CVS Pharmacy’s revived plan to demolish an eyesore and build a new store at the corner of Guilderland Avenue and Curry Road — directly across from a Rite Aid — will move forward after the Town Board’s approval of a zoning change this week.
The plan, which involves demolishing three homes on Lawndale Avenue and a dilapidated mixed-use building to build a 13,225-square-foot store and 80-space parking lot, has faced opposition from residents since being proposed in 2011 and was rejected by the Town Board in 2012. Once the new store is built, CVS plans to close locations it rents at Five Corners and on Broadway.
The Town Board gave unanimous approval to change the zoning of 1, 7 and 9 Lawndale Ave. and 950 Curry Road from residential to retail business after hearing from unhappy neighbors Wednesday night. Residents cited the likelihood of increased traffic cutting down Lawndale to avoid the busy Curry Road intersection, and the potential for the drugstore to attract crime to a residential area.
The approval of all four Town Board members was needed because residents submitted a protest petition.
“Although I do appreciate that CVS is trying to make some concessions, and it all looks good on paper, I’ve seen your buildings,” said Roxanne Heller of Oakdale Avenue, one of three neighborhood residents to speak against the project that night. “They don’t fit into the character of the neighborhood, and they never could. It’s too big.”
Heller reminded Deputy Supervisor Wayne Calder that, three years ago, he voted the project down “under the guise of there’s too much traffic.”
“That has not changed, sir,” she said, adding that a casino planned for Schenectady and an aquarium being built in Rotterdam Square Mall will bring even more cars through town.
Before voting in favor Wednesday night, Calder acknowledged he’d previously voted against the project. He cited the need to generate more tax revenue from businesses so that less of the tax burden falls on homeowners.
“I’ve learned a lot in three years,” he said. “I’ve learned that no matter where we want to put something new, no one likes it.”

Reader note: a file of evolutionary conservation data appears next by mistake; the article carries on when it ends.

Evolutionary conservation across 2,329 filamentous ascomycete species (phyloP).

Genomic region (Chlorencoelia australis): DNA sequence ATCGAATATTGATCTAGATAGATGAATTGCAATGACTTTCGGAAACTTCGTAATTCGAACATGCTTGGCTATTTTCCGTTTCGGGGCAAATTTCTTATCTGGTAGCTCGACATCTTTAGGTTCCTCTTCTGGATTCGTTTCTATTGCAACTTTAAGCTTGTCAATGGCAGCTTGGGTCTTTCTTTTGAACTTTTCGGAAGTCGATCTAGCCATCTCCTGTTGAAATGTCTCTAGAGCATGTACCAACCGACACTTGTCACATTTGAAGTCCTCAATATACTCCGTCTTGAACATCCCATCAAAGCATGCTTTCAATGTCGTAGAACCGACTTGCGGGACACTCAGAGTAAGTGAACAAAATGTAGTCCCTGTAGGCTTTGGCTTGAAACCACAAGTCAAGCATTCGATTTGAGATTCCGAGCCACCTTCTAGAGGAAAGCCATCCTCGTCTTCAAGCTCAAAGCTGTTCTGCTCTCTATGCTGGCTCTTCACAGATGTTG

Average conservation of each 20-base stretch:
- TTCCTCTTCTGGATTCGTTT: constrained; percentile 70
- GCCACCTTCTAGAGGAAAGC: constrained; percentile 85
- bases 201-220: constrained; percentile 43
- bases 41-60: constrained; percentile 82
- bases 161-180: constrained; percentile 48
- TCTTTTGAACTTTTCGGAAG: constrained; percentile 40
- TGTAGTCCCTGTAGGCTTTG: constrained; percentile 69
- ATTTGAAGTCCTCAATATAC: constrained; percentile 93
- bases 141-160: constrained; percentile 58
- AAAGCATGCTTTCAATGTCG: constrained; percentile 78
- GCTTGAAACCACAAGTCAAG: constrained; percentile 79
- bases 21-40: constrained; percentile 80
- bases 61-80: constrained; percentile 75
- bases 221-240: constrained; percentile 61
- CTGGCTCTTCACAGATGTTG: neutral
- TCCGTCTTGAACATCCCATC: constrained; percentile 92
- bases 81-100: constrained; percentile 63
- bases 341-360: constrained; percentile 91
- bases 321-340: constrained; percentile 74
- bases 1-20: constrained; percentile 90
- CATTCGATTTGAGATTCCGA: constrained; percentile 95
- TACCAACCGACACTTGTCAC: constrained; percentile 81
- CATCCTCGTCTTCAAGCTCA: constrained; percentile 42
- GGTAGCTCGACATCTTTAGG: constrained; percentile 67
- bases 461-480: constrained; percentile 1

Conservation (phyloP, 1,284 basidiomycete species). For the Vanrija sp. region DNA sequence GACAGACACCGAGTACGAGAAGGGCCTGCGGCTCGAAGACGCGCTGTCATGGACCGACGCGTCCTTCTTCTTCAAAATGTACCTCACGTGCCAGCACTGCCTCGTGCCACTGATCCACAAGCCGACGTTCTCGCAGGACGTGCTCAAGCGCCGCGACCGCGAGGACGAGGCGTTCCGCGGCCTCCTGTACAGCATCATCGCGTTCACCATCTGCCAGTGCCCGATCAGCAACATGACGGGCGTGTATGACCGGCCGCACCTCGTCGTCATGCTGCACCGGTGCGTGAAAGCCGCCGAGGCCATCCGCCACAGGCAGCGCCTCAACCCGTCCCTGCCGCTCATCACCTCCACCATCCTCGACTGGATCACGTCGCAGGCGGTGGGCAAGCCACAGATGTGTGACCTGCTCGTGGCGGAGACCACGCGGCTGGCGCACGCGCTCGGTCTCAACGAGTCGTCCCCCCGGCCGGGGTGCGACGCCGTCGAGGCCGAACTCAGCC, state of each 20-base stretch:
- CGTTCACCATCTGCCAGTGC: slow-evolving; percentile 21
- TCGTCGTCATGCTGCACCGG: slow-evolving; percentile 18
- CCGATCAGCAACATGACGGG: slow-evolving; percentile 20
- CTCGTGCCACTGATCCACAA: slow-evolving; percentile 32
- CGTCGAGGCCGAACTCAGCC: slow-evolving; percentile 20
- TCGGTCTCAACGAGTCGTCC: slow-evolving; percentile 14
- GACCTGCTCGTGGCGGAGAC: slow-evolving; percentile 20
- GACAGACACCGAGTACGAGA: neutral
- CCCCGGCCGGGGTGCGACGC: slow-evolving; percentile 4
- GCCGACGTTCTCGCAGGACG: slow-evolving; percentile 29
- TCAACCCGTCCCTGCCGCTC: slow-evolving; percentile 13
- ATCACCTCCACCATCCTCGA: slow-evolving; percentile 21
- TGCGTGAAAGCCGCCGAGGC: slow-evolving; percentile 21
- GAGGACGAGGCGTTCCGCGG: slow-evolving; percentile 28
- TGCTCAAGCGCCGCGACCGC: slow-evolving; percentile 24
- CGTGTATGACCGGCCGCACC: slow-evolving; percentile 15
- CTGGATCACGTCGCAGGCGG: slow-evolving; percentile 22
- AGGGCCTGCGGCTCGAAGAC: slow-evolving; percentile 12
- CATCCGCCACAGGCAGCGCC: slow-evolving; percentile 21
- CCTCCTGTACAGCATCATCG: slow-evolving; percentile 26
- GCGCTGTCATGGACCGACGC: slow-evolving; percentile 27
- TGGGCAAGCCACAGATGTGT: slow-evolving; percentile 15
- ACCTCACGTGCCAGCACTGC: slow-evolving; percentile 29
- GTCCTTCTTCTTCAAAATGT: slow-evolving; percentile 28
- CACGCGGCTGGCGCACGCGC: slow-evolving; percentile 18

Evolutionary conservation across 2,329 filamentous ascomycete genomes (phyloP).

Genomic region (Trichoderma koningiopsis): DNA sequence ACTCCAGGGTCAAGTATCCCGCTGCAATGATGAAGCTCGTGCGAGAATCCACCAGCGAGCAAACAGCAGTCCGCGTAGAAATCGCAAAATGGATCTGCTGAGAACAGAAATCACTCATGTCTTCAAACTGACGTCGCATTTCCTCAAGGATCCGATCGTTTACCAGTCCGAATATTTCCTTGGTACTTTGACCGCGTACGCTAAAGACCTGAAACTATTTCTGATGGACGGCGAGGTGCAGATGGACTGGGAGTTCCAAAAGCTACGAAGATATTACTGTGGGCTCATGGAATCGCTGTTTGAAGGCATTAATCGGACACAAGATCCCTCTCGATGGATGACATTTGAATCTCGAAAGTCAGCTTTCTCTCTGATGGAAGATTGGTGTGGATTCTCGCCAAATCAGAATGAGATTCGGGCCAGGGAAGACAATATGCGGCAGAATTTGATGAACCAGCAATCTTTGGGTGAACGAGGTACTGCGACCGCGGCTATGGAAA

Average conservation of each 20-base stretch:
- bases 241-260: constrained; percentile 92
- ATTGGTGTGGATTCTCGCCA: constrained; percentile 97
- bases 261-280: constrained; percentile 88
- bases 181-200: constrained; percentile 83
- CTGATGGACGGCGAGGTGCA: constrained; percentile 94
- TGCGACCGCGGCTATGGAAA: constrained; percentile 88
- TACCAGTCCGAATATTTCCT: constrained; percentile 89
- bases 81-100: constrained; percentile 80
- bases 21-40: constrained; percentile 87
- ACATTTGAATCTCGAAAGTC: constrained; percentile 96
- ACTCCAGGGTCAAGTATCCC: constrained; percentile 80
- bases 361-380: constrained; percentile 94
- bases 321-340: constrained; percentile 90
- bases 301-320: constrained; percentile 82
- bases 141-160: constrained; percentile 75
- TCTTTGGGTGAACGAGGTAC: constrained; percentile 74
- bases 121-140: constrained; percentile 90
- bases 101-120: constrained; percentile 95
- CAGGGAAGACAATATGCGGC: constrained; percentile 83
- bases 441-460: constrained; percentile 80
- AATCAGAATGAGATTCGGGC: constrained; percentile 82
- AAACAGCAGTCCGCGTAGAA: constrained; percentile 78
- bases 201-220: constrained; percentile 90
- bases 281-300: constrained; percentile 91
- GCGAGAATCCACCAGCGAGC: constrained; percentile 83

Sandy Hutchins, a resident of Lawndale Avenue for 37 years, said the neighborhood doesn’t need another drugstore.
“What this neighborhood needs is a Main Street, and we may never have one,” she said.
Her husband, Al Hutchins, said the project is the same as it was three years ago when the board denied it. He said the drugstore will encourage cars to cut through his neighborhood.
“Anybody with some common sense is not going to exit onto Curry Road and fight that traffic,” he said. “They’re going to go out onto Lawndale, cut through the backyards where our kids play.”
Stefanie DiLallo, an attorney for CVS, said the company plans to build a 4-foot-tall berm with landscaping and a 6-foot-tall fence as a buffer to Lawndale. A mature tree will also be planted on the westernmost section of 9 Lawndale Ave., and CVS will also improve sidewalks at the Guilderland Avenue and Curry Road intersection.
The project still requires site-plan approval and a special-use permit from the Planning Board.
“This is just an open discussion to start,” DiLallo said. “If there’s something more the Planning Board wants, CVS is willing to do that.”
She said Creighton Manning Engineering of Albany submitted a traffic study to the Town Board in June that found the project and rezoning would have minimal impact. The state Department of Transportation found the report reasonable, she said.
She said contrary to what many residents have charged, the zoning change was not spot zoning — an arbitrary change that applies only to the applicant.
“It’s an extension of an already existing B-1 district,” she said.
She added, “The purpose of this request is to create enough space for this new use at this heavily traveled intersection.”
Councilman Joe Villano responded to residents’ concerns that the CVS would increase traffic and put the neighborhood’s children at risk of injury. He said he grew up riding bikes and playing in the streets of that neighborhood, where his parents still live, and at the time “there were many businesses in this area.” The now-defunct building was home to upstairs apartments and a deli, among other stores, he said.
“Businesses do create traffic,” he said. “As a child who grew up in this neighborhood, I understood those concerns, and I made sure I didn’t get run over, or else I wouldn’t be here for you today.”
Town Supervisor Harry Buffardi said he liked the project three years ago when he voted in favor of it, and that bringing a Fortune 500 company to Rotterdam would have a positive effect. He said the drugstore will “meet the needs of that community” and improve the corridor’s visual appeal.
“I think I brought it up that it reminded me of a 1930s Eastern European gulag the way it looks now,” he said.